February 2013
Tala Hajjar: Culturing Creativity

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Tala Hajjar, director and co-founder of Starch foundation, is the kind of person that gives without expecting much in return. Not just because she runs a non-profit initiative to promote young Lebanese designers, but also because of the unsuspectingly generous flair she has, especially in conversation. She won’t stutter in fear of saying too much, or hesitate at answering any question or concern. On the contrary, Hajjar will share everything she knows, which is plenty, thanks to the years of experience she’s acquired in the design industry, in Lebanon and abroad. So you can trust that she knows what she’s talking about. And when she says that as Lebanese, we still have a long way to go before we reach a real design culture that is appreciated the way it is abroad, you can bet that she’s planning on taking part in the change

By Daria El Samad

A graduate of design schools from London’s Central Martins and Paris’ ESMOD, Hajjar expresses her gratitude to her parents who were able to send her abroad for an education in design. ’People here have to struggle to go down that road,’ she explains.

Graduates from design schools in Lebanon end up either working for a big designer or starting up their own couture line, which is why we end up with a surplus of designers that work with ’bling and evening gowns,’ as Hajjar describes it. ’And really, where’s the creativity in all of this?’

Starch Foundation has been a step in the direction toward change. As Hajjar started working with renowned fashion designer Rabih Kayrouz in 2008, they both realized the need for a space that can act like a platform for young designers to kick-start their careers. She explains that in the process of starting their careers, young talents sometimes end up losing their identity while working for other designers.

And that was how Starch was created. Hajjar, with Kayrouz’s more than a decade’s know-how and Solidere’s contribution of a space in Saifi, started the organization, which has grown to become a platform that allows young designers to experiment without worrying about the hassles of doing business in Lebanon.

All it takes is talent, creativity, discipline and passion, along with the ability to produce a professional collection, regardless of previous experience. Hajjar calls the designers they select for the foundation ’diamonds in the rough,’ who have all of these qualities but can get overwhelmed during the process.

What Starch does is takes away all of the ’professional burdens’ as Hajjar calls them, by providing collection development guidance, a retail space, press exposure and various workshops and collaborations.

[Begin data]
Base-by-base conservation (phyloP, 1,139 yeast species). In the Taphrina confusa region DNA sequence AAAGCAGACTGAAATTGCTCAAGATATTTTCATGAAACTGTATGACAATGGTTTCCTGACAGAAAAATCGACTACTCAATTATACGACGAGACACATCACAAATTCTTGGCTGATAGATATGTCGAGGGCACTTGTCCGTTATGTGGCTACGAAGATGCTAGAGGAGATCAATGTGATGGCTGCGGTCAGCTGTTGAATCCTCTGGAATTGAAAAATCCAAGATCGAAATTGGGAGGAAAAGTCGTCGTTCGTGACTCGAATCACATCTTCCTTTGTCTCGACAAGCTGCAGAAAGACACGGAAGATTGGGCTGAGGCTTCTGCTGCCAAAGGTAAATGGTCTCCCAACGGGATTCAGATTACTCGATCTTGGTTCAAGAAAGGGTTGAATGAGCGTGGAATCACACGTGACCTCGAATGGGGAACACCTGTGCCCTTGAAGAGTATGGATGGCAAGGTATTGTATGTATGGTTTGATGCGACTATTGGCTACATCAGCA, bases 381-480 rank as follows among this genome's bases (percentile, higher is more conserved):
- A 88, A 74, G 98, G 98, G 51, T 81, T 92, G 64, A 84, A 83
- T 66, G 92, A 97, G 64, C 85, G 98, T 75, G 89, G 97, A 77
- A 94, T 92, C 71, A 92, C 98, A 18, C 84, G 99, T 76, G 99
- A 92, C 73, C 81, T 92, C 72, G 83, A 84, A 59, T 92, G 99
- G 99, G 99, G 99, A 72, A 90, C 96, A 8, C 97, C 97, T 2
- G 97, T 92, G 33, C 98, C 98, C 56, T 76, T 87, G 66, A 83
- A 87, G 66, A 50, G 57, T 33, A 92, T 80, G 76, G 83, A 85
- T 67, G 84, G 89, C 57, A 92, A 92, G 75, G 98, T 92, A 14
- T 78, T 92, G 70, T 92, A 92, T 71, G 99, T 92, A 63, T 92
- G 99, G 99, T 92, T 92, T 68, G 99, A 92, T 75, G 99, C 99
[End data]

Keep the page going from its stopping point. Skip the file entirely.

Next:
Designers are given the opportunity to experiment, focus all their energy and creativity on their work and fall back on the foundation. During that year, they’d gather experience on how to sell their products in the Starch space, how to interact with customers, how to work with other designers and how to manage their finances.

’Starch designers are neither students nor professionals yet,’ Hajjar explains. ’They are in between.’

This is especially helpful when trying to find solutions to the barriers to production in Lebanon.

’I give you a broken pen, and I ask you to draw something for me. It’s very difficult,’ Hajjar says as she explains production in Lebanon, ’We don’t have developed production circuits in Lebanon.’

As opposed to the production process abroad, where there is a clear formula with factories, outlets and shows, the case in Lebanon is quite different. Hajjar offers the example of the ready-to-wear factories available in Lebanon, explaining that they’re very ’artisanat -- artisanat is positive -- not international standards.’ That means that in one case, a piece was sent for execution, but somewhere along the way a detail could be altered either because of the lack of material or because the person in charge decided it would look better.

For Hajjar, this offers some justification for why multi-brand stores like AISHTI, Plum or IF don’t carry or showcase Lebanese designers.

’It’s too many unknowns,’ Hajjar says, adding on a more up-beat note, ’which is positive for us Lebanese, because we throw ourselves at risks and we don’t calculate much. But if you had a proper microcosm of design industry, things can accelerate and be much more productive.’

It seems as if Hajjar, who was awarded the Young Creative Entrepreneur title of 2011 by the British Council, wants to be part of the solution but is struggling because, according to her, the solution is much bigger than what she can do at the time being.

’We would need the government to help, to bring in proper infrastructure for production. It’s a huge long-term project. For now, we have to cope with what we have, even if it is more time consuming and more costly,’ she explains.

But, as Starch is gaining more exposure, in both the public and private circles, the importance of design is catching on. ’It’s just another industry,’ Hajjar says, ’We are trying to build a full fledged industry with an incredible potential.’

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